11. Economic activity is on a strong course. In the last quarter of 2020, GDP grew by 5.9% year-on-year and 1.7% quarter-on-quarter. While private consumption demand maintained its strong course spreading across all goods and services, public consumption continued to support domestic demand. Despite the sharp increase in machinery and equipment investments, investment expenditures weighed on growth as construction investments fell markedly. The Committee noted that, excluding construction, domestic demand exhibited a quite strong momentum, as envisaged, and maintained its assessment that aggregate demand conditions were at inflationary levels in the last quarter of 2020.
12. Economic activity displays a strong quarterly momentum in the first quarter as well and being higher than projected, remains above its long-term trend. In January, the industrial production index increased by 1.0% month-on-month and 2.3% quarter-on-quarter. Intermediate and durable consumer goods continued to be the drivers of the increase in industrial production. Turnovers increased in trade and construction in January, but remained almost flat in services due to the weak course in sectors that are directly affected by the pandemic. As the pandemic-related restrictions are being eased, economic activity is expected to pick up in services and related sectors. In fact, high-frequency data indicate that economic activity has gained strength amid credit developments and controlled normalization. Nevertheless, risks for economic activity remain significant depending on possible developments regarding the course of the pandemic.
13. The strong course of economic activity is also reflected onto the labor market. In January, seasonally adjusted nonfarm employment increased by 2.1% from the previous month, while total and nonfarm unemployment rates were 12.2% and 14.2%, respectively. During this period, employment increased in the services sector, but remained almost flat in industry and construction sectors.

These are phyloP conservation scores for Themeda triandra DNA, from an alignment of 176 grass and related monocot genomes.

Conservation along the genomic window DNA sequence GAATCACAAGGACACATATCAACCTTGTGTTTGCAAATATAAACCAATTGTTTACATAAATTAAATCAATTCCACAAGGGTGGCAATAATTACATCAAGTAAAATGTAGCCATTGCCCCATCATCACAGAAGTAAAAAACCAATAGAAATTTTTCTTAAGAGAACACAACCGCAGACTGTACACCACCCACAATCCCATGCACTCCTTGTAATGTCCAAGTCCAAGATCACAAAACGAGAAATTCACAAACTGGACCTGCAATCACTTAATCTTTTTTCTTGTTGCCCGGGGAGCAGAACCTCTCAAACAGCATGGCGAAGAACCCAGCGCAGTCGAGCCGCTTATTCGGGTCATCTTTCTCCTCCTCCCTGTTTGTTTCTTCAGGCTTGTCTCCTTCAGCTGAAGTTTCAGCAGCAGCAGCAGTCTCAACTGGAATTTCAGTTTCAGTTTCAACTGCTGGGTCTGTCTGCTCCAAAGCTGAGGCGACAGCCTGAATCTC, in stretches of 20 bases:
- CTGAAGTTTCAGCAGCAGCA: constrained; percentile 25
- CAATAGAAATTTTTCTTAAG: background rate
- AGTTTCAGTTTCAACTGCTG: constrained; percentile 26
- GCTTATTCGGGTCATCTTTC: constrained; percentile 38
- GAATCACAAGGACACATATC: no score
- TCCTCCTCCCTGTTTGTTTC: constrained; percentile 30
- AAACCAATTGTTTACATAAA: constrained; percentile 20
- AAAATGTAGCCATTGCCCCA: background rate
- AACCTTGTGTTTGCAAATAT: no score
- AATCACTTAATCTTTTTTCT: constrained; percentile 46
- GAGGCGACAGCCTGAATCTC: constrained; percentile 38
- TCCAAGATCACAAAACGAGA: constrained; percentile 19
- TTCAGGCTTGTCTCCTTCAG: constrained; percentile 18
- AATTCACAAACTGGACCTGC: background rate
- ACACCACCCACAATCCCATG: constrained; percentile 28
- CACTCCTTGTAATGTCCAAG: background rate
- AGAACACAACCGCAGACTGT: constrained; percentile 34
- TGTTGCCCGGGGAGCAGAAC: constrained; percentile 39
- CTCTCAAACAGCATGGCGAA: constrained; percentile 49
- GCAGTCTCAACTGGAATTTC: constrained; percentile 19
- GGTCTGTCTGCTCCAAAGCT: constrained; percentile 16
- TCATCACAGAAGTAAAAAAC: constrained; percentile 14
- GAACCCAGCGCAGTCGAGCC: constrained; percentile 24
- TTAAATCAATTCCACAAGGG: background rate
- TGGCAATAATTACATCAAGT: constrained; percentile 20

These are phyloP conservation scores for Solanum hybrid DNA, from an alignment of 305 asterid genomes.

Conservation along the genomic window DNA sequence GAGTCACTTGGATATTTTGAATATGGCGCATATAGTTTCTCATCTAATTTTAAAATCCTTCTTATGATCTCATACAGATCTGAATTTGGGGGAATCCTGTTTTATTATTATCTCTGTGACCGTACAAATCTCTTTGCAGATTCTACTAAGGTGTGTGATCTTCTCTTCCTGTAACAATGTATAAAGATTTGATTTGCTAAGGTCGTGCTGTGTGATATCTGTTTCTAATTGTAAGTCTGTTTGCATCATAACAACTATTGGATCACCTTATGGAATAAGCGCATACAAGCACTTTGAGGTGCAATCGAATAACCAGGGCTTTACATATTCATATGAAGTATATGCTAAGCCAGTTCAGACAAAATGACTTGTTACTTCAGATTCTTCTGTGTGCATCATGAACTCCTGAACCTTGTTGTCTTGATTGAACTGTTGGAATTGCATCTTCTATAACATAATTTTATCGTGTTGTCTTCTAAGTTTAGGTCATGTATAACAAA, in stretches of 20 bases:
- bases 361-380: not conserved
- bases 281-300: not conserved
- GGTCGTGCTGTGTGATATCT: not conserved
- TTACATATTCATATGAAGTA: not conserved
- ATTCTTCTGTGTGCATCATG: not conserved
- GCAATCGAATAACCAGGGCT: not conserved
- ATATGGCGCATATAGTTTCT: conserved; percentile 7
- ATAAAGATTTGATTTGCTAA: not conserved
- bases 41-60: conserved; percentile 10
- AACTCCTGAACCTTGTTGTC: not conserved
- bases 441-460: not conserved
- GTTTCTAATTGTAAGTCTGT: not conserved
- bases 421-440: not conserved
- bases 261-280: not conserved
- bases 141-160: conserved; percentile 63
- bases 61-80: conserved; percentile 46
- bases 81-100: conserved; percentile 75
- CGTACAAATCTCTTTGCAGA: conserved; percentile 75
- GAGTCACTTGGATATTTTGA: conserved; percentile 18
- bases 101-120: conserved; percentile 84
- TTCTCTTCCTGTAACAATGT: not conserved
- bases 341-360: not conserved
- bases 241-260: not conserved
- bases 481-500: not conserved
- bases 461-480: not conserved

14. The data released for the first quarter point to a stronger course compared to the outlook presented in the January Inflation Report regarding economic activity and the cyclical state of the economy. The Committee assessed that the underlying trend in economic activity is quite strong, considering the limiting effect of the pandemic-related restrictions. Business and household surveys indicate that the demand for durable goods is still higher than long-term averages. Some members of the Committee reiterated that personal loan demand is still brisk due to high inflation expectations.
15. Strong domestic demand due to the cumulative effects of high credit growth during the pandemic and the rise in import prices continue to adversely affect the current account balance. High-frequency data point to an increase in exports and imports, while the developments in terms of trade have a more pronounced impact on the foreign trade deficit. Meanwhile, gold imports have declined to their historical averages since mid-January. The Committee assessed that terms of trade-related risks to the current account balance may be limited if that trend in gold imports hints at a permanent improvement.
16. Credit growth, which has slowed down amid tighter financial conditions, has recently trended upwards. Despite this uptick in personal and commercial loans, the limiting effect of the slowdown in loans on domestic demand and imports is expected to be more pronounced in the upcoming period with the additional monetary tightening. The Committee underscored once again the importance of the course of the current account balance in terms of a lasting recovery in economic activity and financial stability.
17. The Committee re-emphasized that monetary policy decisions will be taken within the framework of inflation targeting regime and with the priority of price stability. The monetary policy stance will be set taking into account the upside risks to the inflation outlook and with a focus on bringing inflation down permanently in a cautious manner and achieving price stability target.